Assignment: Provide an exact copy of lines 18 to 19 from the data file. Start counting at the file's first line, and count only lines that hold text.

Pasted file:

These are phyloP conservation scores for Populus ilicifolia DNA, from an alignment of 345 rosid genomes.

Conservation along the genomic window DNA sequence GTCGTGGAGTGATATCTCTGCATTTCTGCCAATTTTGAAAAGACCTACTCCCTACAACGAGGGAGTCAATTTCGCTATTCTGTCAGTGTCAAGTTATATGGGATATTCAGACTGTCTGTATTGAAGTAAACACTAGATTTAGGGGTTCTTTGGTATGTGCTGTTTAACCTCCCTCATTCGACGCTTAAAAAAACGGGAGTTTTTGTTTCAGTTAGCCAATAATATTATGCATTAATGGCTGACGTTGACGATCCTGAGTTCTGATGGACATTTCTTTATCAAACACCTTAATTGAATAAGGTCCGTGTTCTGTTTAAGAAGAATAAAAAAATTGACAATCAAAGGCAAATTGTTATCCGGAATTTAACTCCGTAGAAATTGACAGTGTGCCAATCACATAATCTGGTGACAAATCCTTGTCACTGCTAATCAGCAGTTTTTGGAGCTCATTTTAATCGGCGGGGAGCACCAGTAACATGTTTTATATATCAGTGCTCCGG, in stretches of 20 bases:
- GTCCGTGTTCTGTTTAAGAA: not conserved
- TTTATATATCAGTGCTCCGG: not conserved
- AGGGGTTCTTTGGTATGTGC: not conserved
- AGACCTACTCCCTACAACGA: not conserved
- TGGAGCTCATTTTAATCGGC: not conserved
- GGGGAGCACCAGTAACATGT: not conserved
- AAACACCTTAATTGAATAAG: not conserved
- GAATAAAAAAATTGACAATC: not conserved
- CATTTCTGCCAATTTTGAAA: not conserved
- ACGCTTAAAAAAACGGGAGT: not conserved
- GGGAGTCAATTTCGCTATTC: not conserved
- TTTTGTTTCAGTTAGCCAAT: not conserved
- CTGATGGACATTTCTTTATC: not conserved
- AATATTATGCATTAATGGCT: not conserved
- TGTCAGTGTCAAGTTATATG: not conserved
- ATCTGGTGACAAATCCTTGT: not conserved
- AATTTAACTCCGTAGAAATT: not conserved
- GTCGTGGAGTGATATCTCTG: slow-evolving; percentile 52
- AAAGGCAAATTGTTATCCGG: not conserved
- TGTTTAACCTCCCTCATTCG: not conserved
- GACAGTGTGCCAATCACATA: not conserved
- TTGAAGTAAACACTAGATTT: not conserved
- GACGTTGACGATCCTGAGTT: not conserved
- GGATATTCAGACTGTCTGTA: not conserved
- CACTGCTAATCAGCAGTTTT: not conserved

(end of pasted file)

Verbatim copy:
- ATCTGGTGACAAATCCTTGT: not conserved
- AATTTAACTCCGTAGAAATT: not conserved